When I first saw the work this woman was doing, I was impressed and in awe of her ambition. Not only was Blanca reaching a new audience, she was doing it in a different language. For the Latin communities, MLM's are an epidemic of affinity fraud and theft by deception, so learning there was someone who was filling the gaps in the education of the movement filled me with pride. While Blanca was lucky enough to avoid joining one, she's been pitched and preyed upon too many times to count. We dive into culture, education, politics and the "deslumbrado" of the promise of living your wildest dreams. Show Notes Blanca's YouTube - https://www.youtube.com/c/BlancasLife Blanca's IG - https://www.instagram.com/blanca_perdomo_/ Blanca's TikTok - https://www.tiktok.com/@blanca_perdomo_ Blanca's Backup - https://www.tiktok.com/@blancaperdomo_ The Pandemic Leaves more Latinos Vulnerable to Illegal Pyramid Schemes - https://projectpulso.org/2020/10/28/the-pandemic-leaves-more-latinos-vulnerable-to-illegal-pyramid-schemes/ Latino Entrepreneurs Need Federal Protection from Pyramid Schemes - https://thehill.com/blogs/pundits-blog/economy-budget/319625-latino-entrepreneurs-need-federal-protection-from-pyramid?rl=1 MLMs: Predatory Scams or Entrepreneurial Opportunities? - https://www.business.com/articles/mlms-target-women-and-immigrants/ Multi-Level Marketing Companies Profit Off of Economic Exploitation - https://dailytitan.com/opinion/multi-level-marketing-companies-profit-off-of-economic-exploitation/article_3ae748fd-4a4e-5e0d-a493-9cd1c1cea723.html An Inside Look at the the Day Without Immigrants Demonstration in DC - https://www.latinorebels.com/2022/02/14/dayiwithoutimmigrants/ Carlos Eduardo Espina's TikTok - https://www.tiktok.com/@carlos_eduardo_espina Dr. Steven Hassan's BITE Model - https://freedomofmind.com/cult-mind-control/bite-model/ Ponzinomics by Robert L. FitzPatrick - https://amzn.to/3q16oJb How can you help? Report false income and health claims here: https://reportfraud.ftc.gov/ Or go to: https://www.truthinadvertising.org You can also report to your state Attorney General's office! https://www.naag.org/find-my-ag/ Not in the U.S.? Go here: https://www.ftc.gov/policy/international/competition-consumer-protection-authorities-worldwide Support the Podcast! Buy me a Taco and leave me a note!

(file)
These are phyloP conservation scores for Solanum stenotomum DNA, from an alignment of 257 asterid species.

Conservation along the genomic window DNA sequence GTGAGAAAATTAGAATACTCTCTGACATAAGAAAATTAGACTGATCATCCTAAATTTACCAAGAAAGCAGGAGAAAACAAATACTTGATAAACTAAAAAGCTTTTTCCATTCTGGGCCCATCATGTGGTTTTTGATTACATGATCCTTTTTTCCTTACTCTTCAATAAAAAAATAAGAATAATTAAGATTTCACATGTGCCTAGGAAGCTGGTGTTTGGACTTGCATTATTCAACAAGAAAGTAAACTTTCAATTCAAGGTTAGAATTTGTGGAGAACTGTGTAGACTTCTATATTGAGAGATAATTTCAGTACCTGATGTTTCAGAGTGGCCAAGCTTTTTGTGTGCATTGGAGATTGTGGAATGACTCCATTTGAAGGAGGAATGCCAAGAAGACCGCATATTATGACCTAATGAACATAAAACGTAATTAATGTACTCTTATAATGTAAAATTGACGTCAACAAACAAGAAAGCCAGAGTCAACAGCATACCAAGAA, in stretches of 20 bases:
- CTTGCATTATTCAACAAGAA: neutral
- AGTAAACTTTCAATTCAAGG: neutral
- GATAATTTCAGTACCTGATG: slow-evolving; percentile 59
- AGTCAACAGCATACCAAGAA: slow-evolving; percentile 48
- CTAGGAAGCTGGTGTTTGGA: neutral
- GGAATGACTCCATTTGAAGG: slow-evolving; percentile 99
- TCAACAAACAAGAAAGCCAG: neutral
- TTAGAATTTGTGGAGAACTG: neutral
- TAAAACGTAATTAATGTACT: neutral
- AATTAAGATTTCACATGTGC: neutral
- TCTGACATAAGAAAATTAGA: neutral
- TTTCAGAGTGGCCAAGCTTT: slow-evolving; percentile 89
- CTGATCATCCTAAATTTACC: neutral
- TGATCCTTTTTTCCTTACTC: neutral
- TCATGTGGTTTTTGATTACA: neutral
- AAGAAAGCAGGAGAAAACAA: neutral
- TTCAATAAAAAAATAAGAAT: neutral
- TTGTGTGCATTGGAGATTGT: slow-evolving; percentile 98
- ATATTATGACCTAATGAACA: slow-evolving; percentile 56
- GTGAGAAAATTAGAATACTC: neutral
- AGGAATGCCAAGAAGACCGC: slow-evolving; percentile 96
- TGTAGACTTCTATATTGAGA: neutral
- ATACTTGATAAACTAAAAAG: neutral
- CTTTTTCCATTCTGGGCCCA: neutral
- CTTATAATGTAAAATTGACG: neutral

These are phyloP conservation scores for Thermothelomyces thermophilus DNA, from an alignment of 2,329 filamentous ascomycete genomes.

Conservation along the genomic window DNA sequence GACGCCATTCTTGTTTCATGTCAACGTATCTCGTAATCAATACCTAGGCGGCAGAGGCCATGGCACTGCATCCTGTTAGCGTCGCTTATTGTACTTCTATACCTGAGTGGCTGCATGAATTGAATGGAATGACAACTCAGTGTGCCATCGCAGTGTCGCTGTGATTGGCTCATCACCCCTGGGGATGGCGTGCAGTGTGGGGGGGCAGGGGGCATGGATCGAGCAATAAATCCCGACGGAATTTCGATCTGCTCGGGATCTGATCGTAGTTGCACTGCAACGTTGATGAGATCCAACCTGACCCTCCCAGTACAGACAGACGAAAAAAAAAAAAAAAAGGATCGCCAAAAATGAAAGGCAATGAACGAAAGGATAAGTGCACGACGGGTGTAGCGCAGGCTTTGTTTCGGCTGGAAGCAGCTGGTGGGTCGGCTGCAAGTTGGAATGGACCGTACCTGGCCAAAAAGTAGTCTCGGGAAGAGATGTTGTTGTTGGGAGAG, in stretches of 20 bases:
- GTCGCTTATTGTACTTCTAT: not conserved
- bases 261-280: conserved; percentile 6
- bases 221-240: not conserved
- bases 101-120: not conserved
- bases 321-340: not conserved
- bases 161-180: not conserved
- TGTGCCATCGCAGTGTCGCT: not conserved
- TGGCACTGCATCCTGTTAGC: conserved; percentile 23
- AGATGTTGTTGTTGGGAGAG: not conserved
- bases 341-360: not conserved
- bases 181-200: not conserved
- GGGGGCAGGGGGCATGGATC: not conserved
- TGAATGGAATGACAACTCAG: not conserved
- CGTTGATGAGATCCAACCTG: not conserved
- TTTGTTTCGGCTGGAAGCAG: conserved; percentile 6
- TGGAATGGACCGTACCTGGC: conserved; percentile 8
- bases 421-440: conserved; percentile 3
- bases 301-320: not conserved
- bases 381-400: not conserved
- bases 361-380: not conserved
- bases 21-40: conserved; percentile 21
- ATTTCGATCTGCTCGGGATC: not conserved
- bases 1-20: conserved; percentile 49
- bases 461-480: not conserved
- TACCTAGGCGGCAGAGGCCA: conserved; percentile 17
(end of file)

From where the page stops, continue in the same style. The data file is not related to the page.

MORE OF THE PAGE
Its been lonely here at FITSNews HQ this week with our founding editor Will Folks soaking up the rays (and possibly grease from fried fish). Easy, ladies In Will's absence we've pulled out all the stops to put together a great show for you. I'm most excited for you to see the special report put together by our researcher extraordinaire Jennifer Wood on the potential for federal involvement in the Murdaugh murders crime and corruption saga.But before we debut Jenn's special report I walk you through two other important developments: the fallout from last week's partisan primaries and a new way for the governor to hold Palmetto State school district leaders accountable.S.C. Attorney General candidate Lauren Martel led a “MAGA slate” protest of her partisan primary loss. Martel was soundly defeated in her bid against third-term incumbent attorney general Alan Wilson.Martel's protest was centered around the failure of election workers to be administered an oath required by law. While I am in support of following all laws that legitimize our elections, I characterized Martel's challenge as “frivolous” in this week's episode.I gave slightly more credence to house district 43 candidate Mark Corral, who announced late Tuesday night that he too was submitting a letter disputing the election. Unlike Martel, Corral lost by a far narrower margin of 139 votes (or 3.84 percent) to incumbent Randy Ligon.Corral protested the relocation of precinct polling places because he alleged that one location was moved outside of an adjacent precinct in violation of S.C. Code §7-7-910.Both Corral and Martel had to prove that their races would have turned out differently had the issues they cited not occurred, and none of the candidates who challenged their primary results were able to cross that evidentiary threshold in a hearing held before the S.C. GOP executive committee on Thursday evening.I then moved on to the run-off election in the Republican primary between candidates Ellen Weaver and Kathy Maness for the state superintendent of education position.Potentially more important for the day-to-day operation of S.C. schools is how governor Henry McMaster‘s investigation into Richland School District Two proceeds in the coming weeks.Following months of allegations of improprieties by district leadership, the governor has formally requested that S.C. state inspector general Brian Lamkin investigate the district and provide him with a report of his findings.We end the episode with FITSNews researcher Jennifer Wood's special report on RICO charges and what would need to happen for them to be applied in the Murdaugh case.